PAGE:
a third layer of conductive material located in longitudinal spaced relationship from said first layer and overlapping at least a portion of said second layer, said intermediate layer defining an air gap between said second and said third layers;
said first and said third layers extending in a longitudinal direction beyond the ends of said insulating layer, and wherein said insulating layer extends in a transverse direction, perpendicular to said longitudinal direction, beyond peripheral portions of said conductive layers.
20. A combination fail safe and air gap device for use with a gas filled surge arrester comprising:
a laminar assembly of first and second metallic electrically conductive layers, said layers being in overlapping relationship, and an intermediate layer of non-metallic fusible material interposed between and in contact with said first and said second layers to prevent short circuiting therebetween except in the presence of a sustained overload causing said fusible material to fuse and yield to permit establishment of a short circuit between said first and said second layers, said intermediate layer having at least one predetermined aperture therein in the area of overlap between said first and said second layers to define an air gap electrode therebetween; and
an electrically conductive member connected to said laminar assembly and adapted for connection with a terminal of said surge arrester.
21. A device of claim 20, wherein said first and second layers and insulating layer are rectangular in shape.
22. A device of claim 20, wherein said insulating layer extends beyond the periphery of said first and second layers.
23. A device of claim 20, wherein said first and second layers are coterminous in dimensions and arranged in register.
24. A device of claim 20, wherein said first and second layers are copper.
25. A device of claim 20, wherein said intermediate layer is a heat shrinkable plastic material.
26. A device of claim 25, wherein said intermediate layer is a meltable fluoropolymer.
27. In a surge arrester assembly having a gas filled surge arrester including at least two electrodes defining an ionization gap and short circuit clamp means biased towards a short circuit connection with said electrodes, the improvement comprising:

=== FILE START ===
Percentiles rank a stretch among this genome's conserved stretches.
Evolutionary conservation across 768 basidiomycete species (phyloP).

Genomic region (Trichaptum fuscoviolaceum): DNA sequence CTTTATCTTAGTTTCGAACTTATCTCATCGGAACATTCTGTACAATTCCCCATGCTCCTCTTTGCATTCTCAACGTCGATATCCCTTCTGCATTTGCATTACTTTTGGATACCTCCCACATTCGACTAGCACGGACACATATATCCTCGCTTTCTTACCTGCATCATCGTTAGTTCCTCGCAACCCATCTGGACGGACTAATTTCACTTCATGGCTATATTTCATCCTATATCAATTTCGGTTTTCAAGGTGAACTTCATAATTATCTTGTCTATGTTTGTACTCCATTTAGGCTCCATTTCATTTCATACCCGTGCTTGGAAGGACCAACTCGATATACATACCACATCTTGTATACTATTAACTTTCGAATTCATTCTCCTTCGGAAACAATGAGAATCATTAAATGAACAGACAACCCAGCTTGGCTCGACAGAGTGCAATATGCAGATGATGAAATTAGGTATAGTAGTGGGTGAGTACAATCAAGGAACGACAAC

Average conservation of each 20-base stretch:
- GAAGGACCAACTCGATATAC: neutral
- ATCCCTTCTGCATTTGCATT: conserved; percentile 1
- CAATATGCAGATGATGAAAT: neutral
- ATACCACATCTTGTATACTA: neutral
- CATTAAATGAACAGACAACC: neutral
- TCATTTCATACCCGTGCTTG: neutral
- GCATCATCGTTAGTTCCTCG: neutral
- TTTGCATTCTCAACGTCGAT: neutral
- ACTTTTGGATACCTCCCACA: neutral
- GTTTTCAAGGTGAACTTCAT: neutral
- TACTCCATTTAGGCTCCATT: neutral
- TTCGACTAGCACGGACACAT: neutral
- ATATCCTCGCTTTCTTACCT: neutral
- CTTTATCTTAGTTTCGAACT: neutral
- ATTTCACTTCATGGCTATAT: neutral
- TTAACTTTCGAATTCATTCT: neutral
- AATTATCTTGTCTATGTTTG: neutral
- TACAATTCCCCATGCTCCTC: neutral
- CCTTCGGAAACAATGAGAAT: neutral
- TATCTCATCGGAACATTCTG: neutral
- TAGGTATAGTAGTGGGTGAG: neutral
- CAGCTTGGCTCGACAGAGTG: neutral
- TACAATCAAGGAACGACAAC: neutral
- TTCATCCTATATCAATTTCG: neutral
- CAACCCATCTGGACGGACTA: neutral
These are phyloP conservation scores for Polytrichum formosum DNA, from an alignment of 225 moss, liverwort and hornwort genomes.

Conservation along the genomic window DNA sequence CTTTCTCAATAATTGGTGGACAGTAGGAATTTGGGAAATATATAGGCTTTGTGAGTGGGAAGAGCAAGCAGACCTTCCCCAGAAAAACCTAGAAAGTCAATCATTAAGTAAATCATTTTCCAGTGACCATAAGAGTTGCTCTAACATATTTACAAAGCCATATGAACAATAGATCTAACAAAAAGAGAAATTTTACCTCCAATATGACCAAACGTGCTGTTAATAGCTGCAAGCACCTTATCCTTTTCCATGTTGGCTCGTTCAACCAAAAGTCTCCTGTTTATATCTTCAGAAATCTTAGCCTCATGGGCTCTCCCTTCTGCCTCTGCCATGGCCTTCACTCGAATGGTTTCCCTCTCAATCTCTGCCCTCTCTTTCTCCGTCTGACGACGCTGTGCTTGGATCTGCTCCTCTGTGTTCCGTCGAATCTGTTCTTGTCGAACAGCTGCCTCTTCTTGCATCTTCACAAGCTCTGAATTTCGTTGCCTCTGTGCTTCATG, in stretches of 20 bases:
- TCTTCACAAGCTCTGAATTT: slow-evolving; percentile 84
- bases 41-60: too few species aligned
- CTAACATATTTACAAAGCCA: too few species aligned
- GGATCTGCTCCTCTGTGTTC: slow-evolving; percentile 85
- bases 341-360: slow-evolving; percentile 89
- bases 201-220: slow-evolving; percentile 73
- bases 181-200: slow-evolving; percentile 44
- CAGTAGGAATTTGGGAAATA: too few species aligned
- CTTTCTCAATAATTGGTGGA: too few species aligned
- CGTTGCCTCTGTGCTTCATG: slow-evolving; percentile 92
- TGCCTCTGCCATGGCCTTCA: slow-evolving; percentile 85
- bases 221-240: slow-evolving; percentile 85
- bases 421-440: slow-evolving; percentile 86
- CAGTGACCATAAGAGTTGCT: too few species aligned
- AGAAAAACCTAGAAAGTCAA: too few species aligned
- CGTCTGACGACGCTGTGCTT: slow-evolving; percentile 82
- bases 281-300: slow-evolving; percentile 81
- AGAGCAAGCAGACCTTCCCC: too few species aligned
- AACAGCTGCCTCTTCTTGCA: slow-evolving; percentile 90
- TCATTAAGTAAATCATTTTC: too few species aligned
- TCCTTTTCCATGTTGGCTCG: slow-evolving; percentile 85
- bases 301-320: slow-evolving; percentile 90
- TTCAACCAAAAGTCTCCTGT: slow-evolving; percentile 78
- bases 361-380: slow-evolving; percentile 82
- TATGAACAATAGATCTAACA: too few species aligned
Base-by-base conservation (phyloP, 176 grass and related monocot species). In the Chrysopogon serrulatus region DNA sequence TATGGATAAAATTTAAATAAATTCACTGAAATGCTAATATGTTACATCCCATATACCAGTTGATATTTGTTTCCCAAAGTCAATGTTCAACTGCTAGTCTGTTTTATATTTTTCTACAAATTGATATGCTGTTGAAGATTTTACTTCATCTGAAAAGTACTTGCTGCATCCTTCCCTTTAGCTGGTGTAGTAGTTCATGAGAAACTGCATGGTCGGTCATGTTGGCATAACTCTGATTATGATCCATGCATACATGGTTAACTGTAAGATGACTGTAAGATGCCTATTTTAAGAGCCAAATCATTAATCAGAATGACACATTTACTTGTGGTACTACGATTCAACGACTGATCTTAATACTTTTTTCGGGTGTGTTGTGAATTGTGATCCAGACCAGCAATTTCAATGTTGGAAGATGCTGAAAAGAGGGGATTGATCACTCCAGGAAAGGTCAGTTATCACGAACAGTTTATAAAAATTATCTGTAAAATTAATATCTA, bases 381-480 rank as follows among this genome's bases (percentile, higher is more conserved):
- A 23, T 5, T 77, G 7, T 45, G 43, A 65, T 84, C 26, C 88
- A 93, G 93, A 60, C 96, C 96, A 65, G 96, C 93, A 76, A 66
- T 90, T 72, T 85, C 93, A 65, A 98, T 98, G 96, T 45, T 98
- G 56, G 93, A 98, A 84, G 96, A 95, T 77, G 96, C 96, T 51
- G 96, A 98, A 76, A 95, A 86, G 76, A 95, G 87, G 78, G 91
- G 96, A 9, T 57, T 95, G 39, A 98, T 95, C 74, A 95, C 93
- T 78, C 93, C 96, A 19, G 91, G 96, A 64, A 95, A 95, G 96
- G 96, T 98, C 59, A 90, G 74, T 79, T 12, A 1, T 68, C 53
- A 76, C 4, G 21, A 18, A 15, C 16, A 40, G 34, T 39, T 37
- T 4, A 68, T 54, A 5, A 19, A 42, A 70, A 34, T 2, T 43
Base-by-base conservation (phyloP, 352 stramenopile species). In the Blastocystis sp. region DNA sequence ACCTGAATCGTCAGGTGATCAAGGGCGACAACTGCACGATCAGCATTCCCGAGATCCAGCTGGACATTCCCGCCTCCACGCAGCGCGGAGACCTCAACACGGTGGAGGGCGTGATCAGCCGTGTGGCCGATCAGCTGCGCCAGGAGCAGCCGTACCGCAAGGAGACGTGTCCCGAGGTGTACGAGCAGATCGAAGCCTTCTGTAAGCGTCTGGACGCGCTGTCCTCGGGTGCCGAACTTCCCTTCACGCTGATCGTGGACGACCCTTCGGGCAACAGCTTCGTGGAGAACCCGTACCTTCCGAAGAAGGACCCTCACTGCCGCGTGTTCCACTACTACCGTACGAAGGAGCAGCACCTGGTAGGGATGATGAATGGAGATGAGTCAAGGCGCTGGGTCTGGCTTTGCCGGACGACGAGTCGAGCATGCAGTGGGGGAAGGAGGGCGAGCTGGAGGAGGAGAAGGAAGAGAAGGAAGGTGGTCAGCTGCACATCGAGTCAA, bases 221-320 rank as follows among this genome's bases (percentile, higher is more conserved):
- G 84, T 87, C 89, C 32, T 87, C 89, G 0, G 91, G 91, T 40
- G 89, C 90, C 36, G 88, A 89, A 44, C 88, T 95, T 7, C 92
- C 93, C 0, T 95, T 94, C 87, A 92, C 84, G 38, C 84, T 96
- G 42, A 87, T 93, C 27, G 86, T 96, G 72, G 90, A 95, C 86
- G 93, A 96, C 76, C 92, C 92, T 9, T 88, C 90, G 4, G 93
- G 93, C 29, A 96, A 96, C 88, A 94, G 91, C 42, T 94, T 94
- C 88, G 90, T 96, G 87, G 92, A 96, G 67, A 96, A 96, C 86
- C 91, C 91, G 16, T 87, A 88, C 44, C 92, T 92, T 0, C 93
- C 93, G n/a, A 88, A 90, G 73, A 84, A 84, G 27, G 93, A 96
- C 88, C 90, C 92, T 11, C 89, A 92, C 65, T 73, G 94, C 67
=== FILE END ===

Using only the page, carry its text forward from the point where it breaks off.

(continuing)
safety means interposed between said one electrode and said short circuit clamp means, said safety means including first and second layers of metallic, electrically conductive material in contact with said clamp means and electrode, respectively, and an intermediate layer of fusible material interposed between said first and second layers, said intermediate layer defining an aperture therein to provide an air gap and operative to prevent said short circuit connection except in the presence of a sustained overload causing said fusible layer to fuse and yield to permit said short circuit means to bias said first layer into short circuit connection with said second layer.
28. An assembly of claim 27, wherein said gas filled surge arrester with two line electrodes and a ground electrode, said assembly including safety means for each line electrode located on said ground electrode.
29. An assembly of claim 27, wherein said intermediate layer is a meltable fluoropolymer.
30. A total fail safe surge arrester assembly having a gas filled surge arrester including at least two electrodes defining an ionization gap, and short circuit clamp means biased toward a short circuit connection with said electrodes, the improvement comprising:
air gap means interposed between a portion of said short circuiting clamp means and each of said electrodes, said air gap means including a first layer of metallic material in electrical contact with said clamping means and a second layer of metallic material in electrical contact with one of said electrodes and in overlapping relationship with said first layer; a layer of insulating material interposed between the overlapping portions of said metallic layers and defining an aperture therein to provide an air gap;
non-metallic fusible means in thermal contact with said ionization gap and interposed between said clamp means and one of said electrodes to prevent short circuit connection except in the presence of sustained overload causing said fusible means to fuse and yield to permit establishment of said short circuit connection.
31. An assembly of claim 30, wherein said air gap means and fusible means are located at the same electrode.
32. An assembly of claim 31, wherein said first layer is in direct contact with the other of said electrodes and said clamp means.
33. An assembly of claim 31, wherein said layer of insulating material is said fusible means.
34. An assembly of claim 31, wherein said fusible means is a sleeve positioned on said same electrode.
35. An assembly of claim 31, wherein said fusible means comprises a meltable fluoropolymer.
36. An air gap electrode device of claim 1, wherein said intermediate layer is polyimide.
Description

This is a continuation of application Ser. No. 843,320, filed Oct. 18, 1977 and now abandoned.

CROSS-REFERENCE TO RELATED APPLICATION